Blitzkrieg and Jitterbugs
College Life in Wartime, 1939–1942
Elizabeth Hillman Waterston
McGill-Queen’s University Press
Elizabeth Hillman Waterston was preparing for her first semester at McGill University in 1939 when Britain declared war on Germany. Blitzkrieg and Jitterbugs is the account of her experience as a student in the shadow of that distant war. Waterston tells her story in lively, present-tense journal entries, drawing on school yearbooks, articles from the McGill Daily, photographs, and her own memories to create what she calls a “fictionalized memoir.”
Waterston launched herself energetically into university life, attending dances and guest lectures as well as first-year classes. She also joined the McGill Daily team, reporting on campus events ranging from debating competitions to debutante balls. In the midst of essay writing, she notes, exhilarated, “I’m not weary! I’m studying my head off, but I’m having a great time, war or no war!”
Signs of the war were everywhere, however. Men starting their first year of university were required to undergo a medical examination by the Canadian Officer Training Corps and “urged to consider adding COTC drill to their schedules.” Male students dropped out to join the army in increasing numbers, and many professors also left as they were called on to contribute to the war effort. And McGill Daily headlines – examples of which are interspersed throughout the book – provided a sombre reminder of current events: “British reveal atrocities in Nazi concentration camps”; “Thirty sectors of London bombed”; “Canada declares war on Japan.”
Waterston recalls the pressure that the Daily faced from the administration to not rock the boat. Reprimands and warnings were delivered to the newspaper’s staff, reminding them, for example, that “it is not appropriate for the McGill Daily to run stories about cutting classes or other high jinks of the kind acceptable in peacetime. The general public will be watching university students very carefully in the next few months for assurance of campus support of the war effort.”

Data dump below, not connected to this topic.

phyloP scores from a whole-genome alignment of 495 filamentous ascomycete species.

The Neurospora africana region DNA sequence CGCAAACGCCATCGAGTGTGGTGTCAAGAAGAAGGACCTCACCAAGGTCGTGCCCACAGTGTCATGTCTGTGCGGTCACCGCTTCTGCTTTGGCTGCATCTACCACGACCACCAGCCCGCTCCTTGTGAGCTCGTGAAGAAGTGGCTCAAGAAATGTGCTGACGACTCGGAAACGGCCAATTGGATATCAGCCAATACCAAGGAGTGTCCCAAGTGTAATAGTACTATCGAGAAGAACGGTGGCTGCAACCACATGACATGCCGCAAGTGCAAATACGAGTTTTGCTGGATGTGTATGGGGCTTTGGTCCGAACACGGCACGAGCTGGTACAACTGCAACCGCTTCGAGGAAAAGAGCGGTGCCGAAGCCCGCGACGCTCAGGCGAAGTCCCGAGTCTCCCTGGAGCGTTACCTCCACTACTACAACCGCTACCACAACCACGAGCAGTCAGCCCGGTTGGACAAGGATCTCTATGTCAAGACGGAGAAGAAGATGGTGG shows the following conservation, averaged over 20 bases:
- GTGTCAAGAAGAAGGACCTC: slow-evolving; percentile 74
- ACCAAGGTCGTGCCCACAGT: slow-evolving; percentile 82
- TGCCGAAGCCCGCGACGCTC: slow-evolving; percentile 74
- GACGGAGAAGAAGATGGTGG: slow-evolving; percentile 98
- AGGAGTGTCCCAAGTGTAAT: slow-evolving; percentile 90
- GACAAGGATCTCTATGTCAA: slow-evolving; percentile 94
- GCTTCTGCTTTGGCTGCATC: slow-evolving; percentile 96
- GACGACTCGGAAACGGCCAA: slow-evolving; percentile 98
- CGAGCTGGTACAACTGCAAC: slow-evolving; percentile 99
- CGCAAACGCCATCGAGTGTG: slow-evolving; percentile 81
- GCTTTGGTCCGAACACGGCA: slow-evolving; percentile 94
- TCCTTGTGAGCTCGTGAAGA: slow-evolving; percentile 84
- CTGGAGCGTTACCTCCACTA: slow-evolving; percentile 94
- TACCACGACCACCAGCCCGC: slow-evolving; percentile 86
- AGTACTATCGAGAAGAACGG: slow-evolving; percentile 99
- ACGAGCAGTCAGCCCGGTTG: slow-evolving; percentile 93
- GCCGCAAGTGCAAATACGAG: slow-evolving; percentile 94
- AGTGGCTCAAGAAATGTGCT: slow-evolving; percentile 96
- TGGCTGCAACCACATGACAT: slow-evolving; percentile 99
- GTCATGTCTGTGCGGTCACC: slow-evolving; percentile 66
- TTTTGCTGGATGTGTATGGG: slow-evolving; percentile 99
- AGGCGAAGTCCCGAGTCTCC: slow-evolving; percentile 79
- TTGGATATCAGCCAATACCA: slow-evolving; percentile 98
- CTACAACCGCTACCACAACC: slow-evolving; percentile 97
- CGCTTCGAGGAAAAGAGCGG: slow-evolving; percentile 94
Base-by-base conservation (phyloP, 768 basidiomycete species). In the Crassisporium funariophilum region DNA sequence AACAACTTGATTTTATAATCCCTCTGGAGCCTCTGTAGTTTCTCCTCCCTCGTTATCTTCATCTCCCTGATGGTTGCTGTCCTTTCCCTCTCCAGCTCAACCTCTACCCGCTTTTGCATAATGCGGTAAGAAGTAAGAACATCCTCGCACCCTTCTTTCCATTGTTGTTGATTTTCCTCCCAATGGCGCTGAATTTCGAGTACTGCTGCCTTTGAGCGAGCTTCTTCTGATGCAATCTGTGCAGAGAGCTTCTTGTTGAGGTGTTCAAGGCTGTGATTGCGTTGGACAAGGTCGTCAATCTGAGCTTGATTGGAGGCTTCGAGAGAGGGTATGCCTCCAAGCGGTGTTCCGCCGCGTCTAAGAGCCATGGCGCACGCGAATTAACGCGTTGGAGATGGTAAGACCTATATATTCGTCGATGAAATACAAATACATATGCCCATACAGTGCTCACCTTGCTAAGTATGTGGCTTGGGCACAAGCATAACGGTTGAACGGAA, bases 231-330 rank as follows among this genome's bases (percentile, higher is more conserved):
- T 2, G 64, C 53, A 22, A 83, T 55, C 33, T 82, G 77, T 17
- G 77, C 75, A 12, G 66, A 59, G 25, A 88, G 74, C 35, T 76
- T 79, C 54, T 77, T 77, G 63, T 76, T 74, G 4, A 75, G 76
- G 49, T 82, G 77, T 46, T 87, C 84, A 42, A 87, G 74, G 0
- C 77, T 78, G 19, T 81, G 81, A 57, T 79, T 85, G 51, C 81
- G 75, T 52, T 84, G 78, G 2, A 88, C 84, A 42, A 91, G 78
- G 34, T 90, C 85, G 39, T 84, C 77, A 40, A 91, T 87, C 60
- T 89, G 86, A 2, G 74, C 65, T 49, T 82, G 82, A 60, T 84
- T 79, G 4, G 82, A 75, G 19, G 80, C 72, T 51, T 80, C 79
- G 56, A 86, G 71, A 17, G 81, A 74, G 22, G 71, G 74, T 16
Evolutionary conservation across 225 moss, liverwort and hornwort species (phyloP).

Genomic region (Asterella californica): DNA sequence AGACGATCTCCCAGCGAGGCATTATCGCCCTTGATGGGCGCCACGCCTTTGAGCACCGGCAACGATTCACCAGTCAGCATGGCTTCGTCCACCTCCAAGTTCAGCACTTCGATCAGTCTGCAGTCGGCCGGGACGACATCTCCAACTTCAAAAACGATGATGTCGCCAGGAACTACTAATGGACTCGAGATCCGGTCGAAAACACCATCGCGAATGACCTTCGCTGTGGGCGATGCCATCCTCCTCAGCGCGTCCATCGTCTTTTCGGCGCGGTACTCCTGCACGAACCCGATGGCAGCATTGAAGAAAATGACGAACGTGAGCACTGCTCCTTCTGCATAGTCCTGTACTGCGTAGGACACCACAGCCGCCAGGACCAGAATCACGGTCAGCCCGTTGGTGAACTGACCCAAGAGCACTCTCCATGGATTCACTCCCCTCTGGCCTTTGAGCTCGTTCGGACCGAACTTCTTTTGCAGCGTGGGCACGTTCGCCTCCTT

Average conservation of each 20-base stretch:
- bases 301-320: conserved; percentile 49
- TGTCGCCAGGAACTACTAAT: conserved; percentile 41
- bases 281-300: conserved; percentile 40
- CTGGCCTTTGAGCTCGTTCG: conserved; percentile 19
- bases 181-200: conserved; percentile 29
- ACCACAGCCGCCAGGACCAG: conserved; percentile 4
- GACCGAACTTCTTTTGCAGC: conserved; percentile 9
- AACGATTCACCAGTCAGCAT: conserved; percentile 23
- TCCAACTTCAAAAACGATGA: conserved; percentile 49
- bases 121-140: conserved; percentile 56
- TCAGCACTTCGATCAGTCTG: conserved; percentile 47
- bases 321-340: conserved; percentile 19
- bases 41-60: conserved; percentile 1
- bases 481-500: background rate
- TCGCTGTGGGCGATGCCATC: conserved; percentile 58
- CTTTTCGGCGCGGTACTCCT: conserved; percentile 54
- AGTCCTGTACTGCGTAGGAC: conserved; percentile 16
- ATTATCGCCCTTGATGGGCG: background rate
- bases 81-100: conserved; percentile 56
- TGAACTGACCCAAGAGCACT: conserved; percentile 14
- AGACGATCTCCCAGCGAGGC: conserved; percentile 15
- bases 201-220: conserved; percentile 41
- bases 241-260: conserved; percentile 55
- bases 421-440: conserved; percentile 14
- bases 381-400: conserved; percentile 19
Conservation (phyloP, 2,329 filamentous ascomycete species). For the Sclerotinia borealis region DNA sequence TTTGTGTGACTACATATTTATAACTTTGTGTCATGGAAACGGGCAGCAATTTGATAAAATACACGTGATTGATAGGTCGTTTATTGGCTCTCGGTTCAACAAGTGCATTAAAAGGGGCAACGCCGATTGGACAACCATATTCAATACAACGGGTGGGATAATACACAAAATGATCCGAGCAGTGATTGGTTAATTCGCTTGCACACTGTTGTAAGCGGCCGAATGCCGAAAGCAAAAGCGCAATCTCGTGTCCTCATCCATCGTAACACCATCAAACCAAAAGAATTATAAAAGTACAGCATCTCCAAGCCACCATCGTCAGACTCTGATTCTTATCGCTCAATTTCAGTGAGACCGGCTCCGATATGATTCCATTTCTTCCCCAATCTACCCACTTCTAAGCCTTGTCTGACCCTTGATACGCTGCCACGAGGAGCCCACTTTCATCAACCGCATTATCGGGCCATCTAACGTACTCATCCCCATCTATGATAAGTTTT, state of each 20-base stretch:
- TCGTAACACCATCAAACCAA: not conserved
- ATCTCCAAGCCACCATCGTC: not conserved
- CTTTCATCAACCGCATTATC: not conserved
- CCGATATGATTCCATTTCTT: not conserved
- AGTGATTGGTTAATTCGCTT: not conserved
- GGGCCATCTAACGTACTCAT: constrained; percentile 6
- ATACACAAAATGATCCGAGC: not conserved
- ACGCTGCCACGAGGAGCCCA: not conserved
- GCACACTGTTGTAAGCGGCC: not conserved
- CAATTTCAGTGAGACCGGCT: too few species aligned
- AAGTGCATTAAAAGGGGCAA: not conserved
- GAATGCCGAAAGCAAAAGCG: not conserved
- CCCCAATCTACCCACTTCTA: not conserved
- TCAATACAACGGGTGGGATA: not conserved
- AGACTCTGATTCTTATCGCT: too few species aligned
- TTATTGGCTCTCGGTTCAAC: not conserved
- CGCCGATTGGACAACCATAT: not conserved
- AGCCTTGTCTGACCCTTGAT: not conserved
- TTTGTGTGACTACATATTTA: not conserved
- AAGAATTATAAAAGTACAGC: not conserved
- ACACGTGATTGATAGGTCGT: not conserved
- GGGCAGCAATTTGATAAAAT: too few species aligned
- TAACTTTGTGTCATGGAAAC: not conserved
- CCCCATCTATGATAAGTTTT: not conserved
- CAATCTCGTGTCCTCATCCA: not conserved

Critical voices still managed to be heard on campus, however. Waterston was impressed by student activist Madeleine Parent who argued that management was using patriotism as an excuse to keep workers’ wages low and to prevent the formation of unions. She was also inspired by feminist Thérèse Casgrain’s fight to obtain the vote for women in Quebec – finally achieved in 1940.
Barriers for women were beginning to break down in the early 1940s, but women in academia still faced prejudice, as Waterston discovered. There were few female professors, and female students were excluded from certain departments, such as mathematics. Women could study law, but weren’t admitted to the Montreal Bar until 1942. She regularly encountered male professors’ fixed perceptions of women’s abilities. For instance, her philosophy professor informed her that “logical thought comes more naturally to male students.” Less discussed in the book is the war’s role in making new jobs available to women, though Waterston experienced this in a small way in her summer job in 1941 when she worked for the Canadian Pacific Railway as a clerk, a position normally occupied by men. More analysis of trends and changes such as these – whether within the text or in an introduction – would have added an interesting dimension to this book and provided welcome context.
As a war history Blitzkrieg and Jitterbugs is somewhat abbreviated, ending in the spring of 1942 when Waterston transferred to the University of Toronto because so many professors in her faculty had been “gobbled by the war effort.” However, as a memoir of one person’s wartime experience it is an engaging read, providing a snapshot of life in Englishspeaking Montreal in the 1940s, and vividly evoking the disconnect between that world and the conflict unfolding in Europe. mRb